How you want to live and how you want to die. You choose.
Sorry to be so grim, but the elephant in the room is often present when we talk about death and dying. We may have our legal advanced directive that spells out our wishes, but do we have a document from our physician that specifically outlines the orders
What is a POLST
A Physician Orders for Life-Sustaining Treatment or POLST is a medical form that should be used for someone, a patient considered at risk for a life-threatening event (such as cardiac arrest) due to a serious life-limiting medical condition. This may include advanced frailty.
The POLST is not about how you want to die, it is about how you want to live with the time you have left.
A person who is seriously ill or extremely frail should have the choice about the level of treatment they receive. The POLST form is a way for that person to say “Yes, I want CPR and full treatment” or “No, I want to stay where I am and have just comfort care and allowed to be pain free.” It can range from either spectrum.
It is up to the patient what they want their POLST form to say and it is imperative that the healthcare provider writes it down for others to follow.
A few considerations
- The POLST form can be changed or voided at anytime to take into account the person’s wishes.
- The POLST form can vary from state to state. See polst.org
- The POLST is designed to provide and communicate specific medical orders.
- A POLST can be kept nearby if the person is still living at home and can be used by first responders if they are called to the house.
A POLST form does not replace an advance directive (a legal document), yet they work together when needed.
All adults should have an advance directive, however not all need to have a POLST. Be aware, without clear wishes written down, or someone that can serve as your proxy, the healthcare team is obligated to provide full measures to preserve life.
Advanced Directives (AD) and POLST can work together
Why a POLST?
A POLST was created to help people who have a medical condition severe enough that there is an expectation that an emergency will occur at some point. These people, as their illness or frailty progresses may not be able to have a specific conversation with their healthcare provider regarding treatment options and what those options could mean for them.
My friend recently reminded me that there is a opportunity to place an amendment to our Advanced Directives. What if we begin declining in cognitive ability and never know it and we could not work with our healthcare provider to write a POLST. Our wishes would then be left to others that may not share the same philosophy as we do. Also, some of the nuances that could be in a POLST may not be in our advanced directives. The more you articulate your wishes, the better.
How do we prepare to write this amendment? We first must think clearly and rationally about what is best for ourselves and others that will be responsible for us in case we can’t speak for ourselves. Religion or science may guide our views but unless it is written down, witnessed and discussed it will be left to chance. One must be fully functioning and cognitively intact if the information is to be recognized.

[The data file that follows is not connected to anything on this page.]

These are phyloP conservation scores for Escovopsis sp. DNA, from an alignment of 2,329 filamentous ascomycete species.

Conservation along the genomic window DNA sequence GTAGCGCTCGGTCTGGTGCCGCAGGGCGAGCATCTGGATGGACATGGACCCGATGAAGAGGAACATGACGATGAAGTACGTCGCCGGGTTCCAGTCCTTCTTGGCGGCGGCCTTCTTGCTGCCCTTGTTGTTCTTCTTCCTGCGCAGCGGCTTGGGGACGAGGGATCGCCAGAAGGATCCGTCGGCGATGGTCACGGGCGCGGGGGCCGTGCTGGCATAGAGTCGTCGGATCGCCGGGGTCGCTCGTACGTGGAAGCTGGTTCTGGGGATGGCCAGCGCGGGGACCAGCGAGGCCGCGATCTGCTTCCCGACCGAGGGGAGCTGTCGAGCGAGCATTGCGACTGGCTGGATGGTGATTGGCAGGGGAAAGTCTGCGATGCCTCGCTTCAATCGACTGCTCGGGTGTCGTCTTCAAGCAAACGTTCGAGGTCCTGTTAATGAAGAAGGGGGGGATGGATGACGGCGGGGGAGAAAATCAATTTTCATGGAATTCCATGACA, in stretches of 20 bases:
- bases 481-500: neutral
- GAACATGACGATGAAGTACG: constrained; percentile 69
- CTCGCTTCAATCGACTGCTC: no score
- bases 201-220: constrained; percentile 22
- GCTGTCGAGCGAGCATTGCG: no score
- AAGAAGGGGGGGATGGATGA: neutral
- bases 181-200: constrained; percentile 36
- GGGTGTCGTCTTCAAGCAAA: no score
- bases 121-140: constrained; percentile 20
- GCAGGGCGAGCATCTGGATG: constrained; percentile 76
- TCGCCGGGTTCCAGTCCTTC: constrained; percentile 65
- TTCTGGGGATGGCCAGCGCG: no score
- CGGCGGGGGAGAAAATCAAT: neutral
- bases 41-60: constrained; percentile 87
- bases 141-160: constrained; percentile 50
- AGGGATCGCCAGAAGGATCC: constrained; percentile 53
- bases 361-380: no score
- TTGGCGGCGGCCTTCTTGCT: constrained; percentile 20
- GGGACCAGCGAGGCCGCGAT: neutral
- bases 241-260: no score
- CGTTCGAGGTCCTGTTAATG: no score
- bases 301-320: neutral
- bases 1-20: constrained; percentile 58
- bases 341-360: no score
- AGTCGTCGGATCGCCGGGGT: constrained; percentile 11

For the purposes of the amendment, it could read something like this. If you are reading this because I have dementia, please understand that I don’t wish to prolong my living or dying, even if I seem relatively happy and content.
Or if you have religious or other convictions and want everything possible done for you, it could read like this. I would like everything done to preserve my body regardless of whether I can make my own decisions or not.
There are also issues around how people define terminal illness. You may want to specifically spell out that you believe dementia or Alzheimer disease is a terminal illness and you would like your wishes to guide the care you receive as if you have a terminal illness, even if you are unable to make the choice. This will make it clear.
If your loved ones and healthcare provider know you consider dementia to be a fatal illness, then you could have a POLST in place. Again, things vary state to state and country to country. Please be sure to check.
Examples you could use
Remove all barriers to a natural death, including medical procedures or drugs.
Provide me with Comfort Care Only, including pain medication if I am in pain.
I do not wish any attempt at resuscitation.
Do not transport me to the hospital.
Do not place a breathing tube in me.
With these wishes well documented, the healthcare provider would have the information needed to complete a POLST if one was not done earlier. This information is SO IMPORTANT as we are still in the midst of a pandemic where health can change very quickly.
Write it down, talk to your loved ones and share the written document that has been witnessed and signed with your physician, attorney and the person that would be your proxy/guardian and have it placed with other important documents. In my previous post, I discussed Dr. Pericoyle’s work on sharing your bucket list with your healthcare provider.
It’s your choice and you should choose now.
POLST vs. Advanced Directives
Who’s That? | Kimberly Paul | TEDxAirlie. (a TED talk on the elephant in the room – death)